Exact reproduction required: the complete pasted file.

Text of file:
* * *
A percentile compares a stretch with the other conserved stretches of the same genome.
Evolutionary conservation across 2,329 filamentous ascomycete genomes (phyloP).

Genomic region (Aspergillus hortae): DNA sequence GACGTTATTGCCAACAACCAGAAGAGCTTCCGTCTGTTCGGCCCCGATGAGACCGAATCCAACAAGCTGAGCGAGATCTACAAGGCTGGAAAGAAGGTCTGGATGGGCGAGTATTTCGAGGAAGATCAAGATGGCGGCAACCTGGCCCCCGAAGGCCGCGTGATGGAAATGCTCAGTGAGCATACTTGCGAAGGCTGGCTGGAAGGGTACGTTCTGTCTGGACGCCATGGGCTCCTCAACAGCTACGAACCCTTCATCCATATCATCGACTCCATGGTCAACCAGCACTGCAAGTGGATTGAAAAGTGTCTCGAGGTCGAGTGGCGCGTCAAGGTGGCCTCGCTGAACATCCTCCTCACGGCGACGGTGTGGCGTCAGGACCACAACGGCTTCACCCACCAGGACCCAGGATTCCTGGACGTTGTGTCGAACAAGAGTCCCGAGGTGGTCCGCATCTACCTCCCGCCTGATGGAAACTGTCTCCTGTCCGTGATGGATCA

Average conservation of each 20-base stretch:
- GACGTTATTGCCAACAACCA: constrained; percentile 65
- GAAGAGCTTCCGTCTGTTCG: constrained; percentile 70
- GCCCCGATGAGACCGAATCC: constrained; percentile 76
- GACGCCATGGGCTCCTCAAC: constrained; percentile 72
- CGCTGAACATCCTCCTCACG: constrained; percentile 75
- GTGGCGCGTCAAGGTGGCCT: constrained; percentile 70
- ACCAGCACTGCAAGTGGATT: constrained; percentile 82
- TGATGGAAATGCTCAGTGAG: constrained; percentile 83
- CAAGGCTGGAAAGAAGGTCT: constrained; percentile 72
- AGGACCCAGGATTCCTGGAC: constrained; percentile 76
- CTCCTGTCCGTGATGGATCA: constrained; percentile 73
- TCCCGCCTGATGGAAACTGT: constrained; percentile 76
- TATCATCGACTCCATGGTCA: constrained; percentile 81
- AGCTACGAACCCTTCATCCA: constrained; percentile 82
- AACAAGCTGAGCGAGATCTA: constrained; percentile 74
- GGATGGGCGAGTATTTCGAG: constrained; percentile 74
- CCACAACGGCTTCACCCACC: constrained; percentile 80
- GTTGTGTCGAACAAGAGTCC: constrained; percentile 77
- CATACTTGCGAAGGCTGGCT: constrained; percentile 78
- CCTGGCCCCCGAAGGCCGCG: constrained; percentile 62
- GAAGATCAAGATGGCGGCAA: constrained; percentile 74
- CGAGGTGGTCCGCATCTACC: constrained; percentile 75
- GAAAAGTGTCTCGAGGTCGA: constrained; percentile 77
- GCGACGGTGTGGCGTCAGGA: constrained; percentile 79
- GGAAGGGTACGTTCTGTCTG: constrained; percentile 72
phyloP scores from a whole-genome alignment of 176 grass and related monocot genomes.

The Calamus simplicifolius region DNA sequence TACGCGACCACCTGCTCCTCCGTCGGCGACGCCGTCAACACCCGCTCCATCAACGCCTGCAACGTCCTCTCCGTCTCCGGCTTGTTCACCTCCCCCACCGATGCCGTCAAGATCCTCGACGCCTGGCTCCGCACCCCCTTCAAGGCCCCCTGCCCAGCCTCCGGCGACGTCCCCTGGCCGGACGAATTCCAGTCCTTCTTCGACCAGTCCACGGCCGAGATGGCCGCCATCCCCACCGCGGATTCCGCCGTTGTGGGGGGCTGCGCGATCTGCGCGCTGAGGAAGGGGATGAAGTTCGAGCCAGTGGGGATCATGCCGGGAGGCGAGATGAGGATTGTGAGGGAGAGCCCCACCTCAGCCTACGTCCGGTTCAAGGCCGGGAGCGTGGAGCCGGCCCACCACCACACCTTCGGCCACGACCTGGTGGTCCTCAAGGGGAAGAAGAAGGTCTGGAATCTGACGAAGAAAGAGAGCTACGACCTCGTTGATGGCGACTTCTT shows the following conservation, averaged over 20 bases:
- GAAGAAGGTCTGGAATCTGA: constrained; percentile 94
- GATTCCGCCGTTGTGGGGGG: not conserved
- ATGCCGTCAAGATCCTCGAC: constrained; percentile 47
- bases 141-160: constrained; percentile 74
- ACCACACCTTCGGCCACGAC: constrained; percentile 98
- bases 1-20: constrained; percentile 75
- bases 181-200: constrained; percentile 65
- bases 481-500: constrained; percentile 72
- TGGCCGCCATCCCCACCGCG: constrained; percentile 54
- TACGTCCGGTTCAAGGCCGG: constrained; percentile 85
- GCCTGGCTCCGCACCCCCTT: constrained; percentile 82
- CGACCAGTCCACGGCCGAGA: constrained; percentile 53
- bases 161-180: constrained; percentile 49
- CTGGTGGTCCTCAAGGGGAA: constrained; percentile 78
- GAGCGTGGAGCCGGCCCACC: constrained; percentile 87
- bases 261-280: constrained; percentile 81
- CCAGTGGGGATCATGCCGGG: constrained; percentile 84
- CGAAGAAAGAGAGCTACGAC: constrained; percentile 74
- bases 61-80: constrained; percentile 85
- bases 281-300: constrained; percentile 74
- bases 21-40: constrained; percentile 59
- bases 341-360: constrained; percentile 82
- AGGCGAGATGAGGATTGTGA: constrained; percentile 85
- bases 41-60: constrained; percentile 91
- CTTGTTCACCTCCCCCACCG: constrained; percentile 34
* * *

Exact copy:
A percentile compares a stretch with the other conserved stretches of the same genome.
Evolutionary conservation across 2,329 filamentous ascomycete genomes (phyloP).

Genomic region (Aspergillus hortae): DNA sequence GACGTTATTGCCAACAACCAGAAGAGCTTCCGTCTGTTCGGCCCCGATGAGACCGAATCCAACAAGCTGAGCGAGATCTACAAGGCTGGAAAGAAGGTCTGGATGGGCGAGTATTTCGAGGAAGATCAAGATGGCGGCAACCTGGCCCCCGAAGGCCGCGTGATGGAAATGCTCAGTGAGCATACTTGCGAAGGCTGGCTGGAAGGGTACGTTCTGTCTGGACGCCATGGGCTCCTCAACAGCTACGAACCCTTCATCCATATCATCGACTCCATGGTCAACCAGCACTGCAAGTGGATTGAAAAGTGTCTCGAGGTCGAGTGGCGCGTCAAGGTGGCCTCGCTGAACATCCTCCTCACGGCGACGGTGTGGCGTCAGGACCACAACGGCTTCACCCACCAGGACCCAGGATTCCTGGACGTTGTGTCGAACAAGAGTCCCGAGGTGGTCCGCATCTACCTCCCGCCTGATGGAAACTGTCTCCTGTCCGTGATGGATCA

Average conservation of each 20-base stretch:
- GACGTTATTGCCAACAACCA: constrained; percentile 65
- GAAGAGCTTCCGTCTGTTCG: constrained; percentile 70
- GCCCCGATGAGACCGAATCC: constrained; percentile 76
- GACGCCATGGGCTCCTCAAC: constrained; percentile 72
- CGCTGAACATCCTCCTCACG: constrained; percentile 75
- GTGGCGCGTCAAGGTGGCCT: constrained; percentile 70
- ACCAGCACTGCAAGTGGATT: constrained; percentile 82
- TGATGGAAATGCTCAGTGAG: constrained; percentile 83
- CAAGGCTGGAAAGAAGGTCT: constrained; percentile 72
- AGGACCCAGGATTCCTGGAC: constrained; percentile 76
- CTCCTGTCCGTGATGGATCA: constrained; percentile 73
- TCCCGCCTGATGGAAACTGT: constrained; percentile 76
- TATCATCGACTCCATGGTCA: constrained; percentile 81
- AGCTACGAACCCTTCATCCA: constrained; percentile 82
- AACAAGCTGAGCGAGATCTA: constrained; percentile 74
- GGATGGGCGAGTATTTCGAG: constrained; percentile 74
- CCACAACGGCTTCACCCACC: constrained; percentile 80
- GTTGTGTCGAACAAGAGTCC: constrained; percentile 77
- CATACTTGCGAAGGCTGGCT: constrained; percentile 78
- CCTGGCCCCCGAAGGCCGCG: constrained; percentile 62
- GAAGATCAAGATGGCGGCAA: constrained; percentile 74
- CGAGGTGGTCCGCATCTACC: constrained; percentile 75
- GAAAAGTGTCTCGAGGTCGA: constrained; percentile 77
- GCGACGGTGTGGCGTCAGGA: constrained; percentile 79
- GGAAGGGTACGTTCTGTCTG: constrained; percentile 72
phyloP scores from a whole-genome alignment of 176 grass and related monocot genomes.

The Calamus simplicifolius region DNA sequence TACGCGACCACCTGCTCCTCCGTCGGCGACGCCGTCAACACCCGCTCCATCAACGCCTGCAACGTCCTCTCCGTCTCCGGCTTGTTCACCTCCCCCACCGATGCCGTCAAGATCCTCGACGCCTGGCTCCGCACCCCCTTCAAGGCCCCCTGCCCAGCCTCCGGCGACGTCCCCTGGCCGGACGAATTCCAGTCCTTCTTCGACCAGTCCACGGCCGAGATGGCCGCCATCCCCACCGCGGATTCCGCCGTTGTGGGGGGCTGCGCGATCTGCGCGCTGAGGAAGGGGATGAAGTTCGAGCCAGTGGGGATCATGCCGGGAGGCGAGATGAGGATTGTGAGGGAGAGCCCCACCTCAGCCTACGTCCGGTTCAAGGCCGGGAGCGTGGAGCCGGCCCACCACCACACCTTCGGCCACGACCTGGTGGTCCTCAAGGGGAAGAAGAAGGTCTGGAATCTGACGAAGAAAGAGAGCTACGACCTCGTTGATGGCGACTTCTT shows the following conservation, averaged over 20 bases:
- GAAGAAGGTCTGGAATCTGA: constrained; percentile 94
- GATTCCGCCGTTGTGGGGGG: not conserved
- ATGCCGTCAAGATCCTCGAC: constrained; percentile 47
- bases 141-160: constrained; percentile 74
- ACCACACCTTCGGCCACGAC: constrained; percentile 98
- bases 1-20: constrained; percentile 75
- bases 181-200: constrained; percentile 65
- bases 481-500: constrained; percentile 72
- TGGCCGCCATCCCCACCGCG: constrained; percentile 54
- TACGTCCGGTTCAAGGCCGG: constrained; percentile 85
- GCCTGGCTCCGCACCCCCTT: constrained; percentile 82
- CGACCAGTCCACGGCCGAGA: constrained; percentile 53
- bases 161-180: constrained; percentile 49
- CTGGTGGTCCTCAAGGGGAA: constrained; percentile 78
- GAGCGTGGAGCCGGCCCACC: constrained; percentile 87
- bases 261-280: constrained; percentile 81
- CCAGTGGGGATCATGCCGGG: constrained; percentile 84
- CGAAGAAAGAGAGCTACGAC: constrained; percentile 74
- bases 61-80: constrained; percentile 85
- bases 281-300: constrained; percentile 74
- bases 21-40: constrained; percentile 59
- bases 341-360: constrained; percentile 82
- AGGCGAGATGAGGATTGTGA: constrained; percentile 85
- bases 41-60: constrained; percentile 91
- CTTGTTCACCTCCCCCACCG: constrained; percentile 34